Wednesday, November 14, 2012

Save Money, Entertain Children Without "Toys"

Is it just me or have the toy catalogs increased in frequency recently?  Farm & Fleet, Target, Toys R Us.  We are inundated with them, and oh how they work so well.  My four year old is drawn to them like a moth to a flame.  The prices of toys are also quite manageable, but just because they are cheap doesn't mean we have to purchase them.  And so I don't.  Oh sure, they kids have toys, plenty of them.  But they also entertain themselves with items and activities that did not come from the toy aisle.  Whether you are the parent or hosting young kids in your home, keep the following in mind as the a holidays approach:

  1. Laundry baskets make ideal boats.  Outfit with throw pillows, books, and blankets as well as a little exertion (i.e. pushing) you can give a child a wonderful high sea adventure;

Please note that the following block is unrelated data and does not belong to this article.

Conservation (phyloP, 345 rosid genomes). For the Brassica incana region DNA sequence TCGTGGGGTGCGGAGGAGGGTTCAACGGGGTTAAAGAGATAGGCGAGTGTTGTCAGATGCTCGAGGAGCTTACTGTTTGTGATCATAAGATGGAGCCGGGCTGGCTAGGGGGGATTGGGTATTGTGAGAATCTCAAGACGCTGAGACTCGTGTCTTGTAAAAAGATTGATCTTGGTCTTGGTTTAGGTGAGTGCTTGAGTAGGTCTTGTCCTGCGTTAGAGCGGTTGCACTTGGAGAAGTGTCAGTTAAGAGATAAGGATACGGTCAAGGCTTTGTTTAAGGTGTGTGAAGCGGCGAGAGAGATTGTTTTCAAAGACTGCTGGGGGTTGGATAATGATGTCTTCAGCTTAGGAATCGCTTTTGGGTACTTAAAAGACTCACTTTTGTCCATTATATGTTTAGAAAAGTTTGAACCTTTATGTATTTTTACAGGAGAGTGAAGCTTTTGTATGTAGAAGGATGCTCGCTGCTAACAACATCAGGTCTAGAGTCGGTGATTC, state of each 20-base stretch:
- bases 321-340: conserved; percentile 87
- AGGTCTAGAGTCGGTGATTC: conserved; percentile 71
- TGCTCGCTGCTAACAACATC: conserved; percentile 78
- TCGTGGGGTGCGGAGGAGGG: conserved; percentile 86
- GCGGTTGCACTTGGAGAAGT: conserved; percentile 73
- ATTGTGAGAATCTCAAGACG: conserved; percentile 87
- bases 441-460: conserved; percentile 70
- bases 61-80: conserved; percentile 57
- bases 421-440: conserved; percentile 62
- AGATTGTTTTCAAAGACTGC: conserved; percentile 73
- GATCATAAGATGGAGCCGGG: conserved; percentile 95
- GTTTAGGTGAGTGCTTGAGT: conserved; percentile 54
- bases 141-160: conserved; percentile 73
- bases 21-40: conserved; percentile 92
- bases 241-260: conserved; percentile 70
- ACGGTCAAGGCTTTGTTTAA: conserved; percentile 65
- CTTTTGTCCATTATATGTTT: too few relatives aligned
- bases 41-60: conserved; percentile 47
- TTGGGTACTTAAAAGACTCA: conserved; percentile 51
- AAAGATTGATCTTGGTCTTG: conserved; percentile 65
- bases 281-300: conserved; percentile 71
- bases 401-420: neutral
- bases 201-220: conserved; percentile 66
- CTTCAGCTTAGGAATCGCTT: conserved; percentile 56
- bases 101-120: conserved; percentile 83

2. If the energy level is high, put the laundry basket at the end of the hallway and have a toss game.  Use tennis balls or rolled up socks;
  3. Build a fort with chairs, blankets, pillows and other odds and ends;
  4. Play hide-and-go-seek.  It is a great way to work on counting with pre-school aged children, and guarantees giggles.  Caution, avoid this in public places.  Kids can hide well, sometimes too well.  We only do this one at home;
  5. Fill up the bathtub and toss in plastic containers.  Filling, pouring, dumping can yield a solid 45 minutes of play....just stay in the bathroom with them!
Image by M. Gustafson Gervasi, 2012, -- recent fort constructed by my children.  
You can't tell, but they are hidden underneath with a stack of library books.  This keeps them busy for hours!  
I love the creativity that comes from them, but a warning.....when structures tumble meltdowns are likely. 
 I think I know what Frank Lloyd Wright's mom felt like some days.

These are the five most common ones used in our frugal home.  How about you?  Leave a comment and share your ways to enjoy children without breaking the bank!

1 comment:

  1. Great ideas, though we disagree on #3: we encourage our kids to get lost in (most) public places.